-A good correlation has not been established between daily dose, serum concentrations, and therapeutic effect, however, a serum level between 50 and 100 mcg/mL is therapeutic for most patients; some patients may be controlled with higher or lower serum concentrations.
-Optimal clinical response is usually achieved at doses below 60 mg/kg/day; if satisfactory clinical response has not been achieved, plasma levels should be measured.
-No recommendations can be made for doses exceeding 60 mg/kg/day

Uses: As monotherapy and adjunctive therapy in the treatment of patients with complex partial seizures; as monotherapy and adjunctive therapy for the treatment of simple and complex absence seizures; and adjunctively in patients with multiple seizure types that include absence seizures.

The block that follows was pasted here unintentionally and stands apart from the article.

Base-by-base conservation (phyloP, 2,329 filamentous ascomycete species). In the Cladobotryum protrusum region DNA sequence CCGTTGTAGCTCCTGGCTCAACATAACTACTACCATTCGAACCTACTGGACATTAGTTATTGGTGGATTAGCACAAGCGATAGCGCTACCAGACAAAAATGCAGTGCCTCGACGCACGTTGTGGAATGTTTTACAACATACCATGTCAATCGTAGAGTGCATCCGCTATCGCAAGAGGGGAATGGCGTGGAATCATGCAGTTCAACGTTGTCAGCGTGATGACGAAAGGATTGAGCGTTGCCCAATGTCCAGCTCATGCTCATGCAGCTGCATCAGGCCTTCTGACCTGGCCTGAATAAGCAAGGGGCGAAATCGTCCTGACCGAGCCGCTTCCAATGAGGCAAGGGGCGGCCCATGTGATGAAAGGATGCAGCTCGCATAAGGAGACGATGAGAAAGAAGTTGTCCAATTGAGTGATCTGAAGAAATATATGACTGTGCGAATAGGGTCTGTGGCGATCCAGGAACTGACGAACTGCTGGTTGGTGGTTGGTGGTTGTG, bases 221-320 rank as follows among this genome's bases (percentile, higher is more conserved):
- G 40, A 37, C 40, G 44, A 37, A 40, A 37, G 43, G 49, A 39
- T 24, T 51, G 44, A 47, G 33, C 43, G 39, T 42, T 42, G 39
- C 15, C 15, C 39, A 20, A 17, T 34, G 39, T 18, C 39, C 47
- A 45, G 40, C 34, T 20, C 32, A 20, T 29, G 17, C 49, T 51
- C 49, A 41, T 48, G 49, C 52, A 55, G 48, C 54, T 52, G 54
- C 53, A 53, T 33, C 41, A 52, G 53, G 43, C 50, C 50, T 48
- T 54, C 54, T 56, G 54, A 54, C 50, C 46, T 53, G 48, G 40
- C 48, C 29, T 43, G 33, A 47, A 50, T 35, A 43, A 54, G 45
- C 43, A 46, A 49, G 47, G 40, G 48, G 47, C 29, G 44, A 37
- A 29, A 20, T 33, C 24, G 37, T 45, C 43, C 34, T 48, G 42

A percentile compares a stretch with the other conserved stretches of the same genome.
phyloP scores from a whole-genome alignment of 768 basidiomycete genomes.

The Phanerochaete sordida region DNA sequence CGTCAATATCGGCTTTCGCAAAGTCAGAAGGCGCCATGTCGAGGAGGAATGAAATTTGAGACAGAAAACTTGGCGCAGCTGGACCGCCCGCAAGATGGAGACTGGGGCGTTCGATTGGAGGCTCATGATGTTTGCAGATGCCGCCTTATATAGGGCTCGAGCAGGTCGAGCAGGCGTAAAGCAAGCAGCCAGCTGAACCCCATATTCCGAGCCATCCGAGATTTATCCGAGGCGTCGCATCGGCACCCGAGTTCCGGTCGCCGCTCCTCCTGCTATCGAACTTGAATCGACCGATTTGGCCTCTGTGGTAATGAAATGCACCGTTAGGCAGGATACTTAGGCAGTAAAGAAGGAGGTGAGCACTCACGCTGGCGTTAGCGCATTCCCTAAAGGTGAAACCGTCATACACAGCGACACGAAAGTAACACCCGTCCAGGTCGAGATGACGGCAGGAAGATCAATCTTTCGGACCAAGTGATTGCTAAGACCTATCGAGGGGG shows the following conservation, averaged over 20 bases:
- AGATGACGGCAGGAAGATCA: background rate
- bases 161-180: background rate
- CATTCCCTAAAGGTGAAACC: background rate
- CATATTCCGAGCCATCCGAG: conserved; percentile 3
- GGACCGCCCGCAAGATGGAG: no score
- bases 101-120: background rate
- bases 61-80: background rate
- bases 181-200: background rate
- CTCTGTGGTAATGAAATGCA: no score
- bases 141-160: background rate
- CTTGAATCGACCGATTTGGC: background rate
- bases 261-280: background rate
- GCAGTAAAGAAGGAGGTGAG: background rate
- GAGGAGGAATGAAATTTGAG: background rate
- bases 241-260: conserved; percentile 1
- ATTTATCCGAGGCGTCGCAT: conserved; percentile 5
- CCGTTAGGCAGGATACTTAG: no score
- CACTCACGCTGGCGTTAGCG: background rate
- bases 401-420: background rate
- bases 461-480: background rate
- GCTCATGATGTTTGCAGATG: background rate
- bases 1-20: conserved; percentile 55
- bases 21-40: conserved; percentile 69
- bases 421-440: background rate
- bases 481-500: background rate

Usual Adult Dose for Mania

Delayed-release tablets:
Initial dose: 750 mg orally per day in divided doses
-Rapidly titrate to achieve the lowest effective dose or desired plasma concentration
Maximum dose: 60 mg/kg/day

Extended-release tablets:
Initial dose: 25 mg/kg orally once a day
-Rapidly titrate to achieve the lowest effective dose or desired plasma concentration
Maximum dose: 60 mg/kg/day

Comments:
-In clinical trials, patients receiving the delayed-release and extended-release tablets were dosed to a trough plasma concentration of 50 to 125 mcg/mL and 85 to 125 mcg/mL, respectively.
-The efficacy of this drug for long-term mania has not been demonstrated and therefore, when used for extended periods, it's use should be continually reevaluated.

Use: For the treatment of the manic episodes associated with bipolar disorder.

Usual Adult Dose for Migraine Prophylaxis

Delayed-release tablets:
Initial dose: 250 mg orally 2 times a day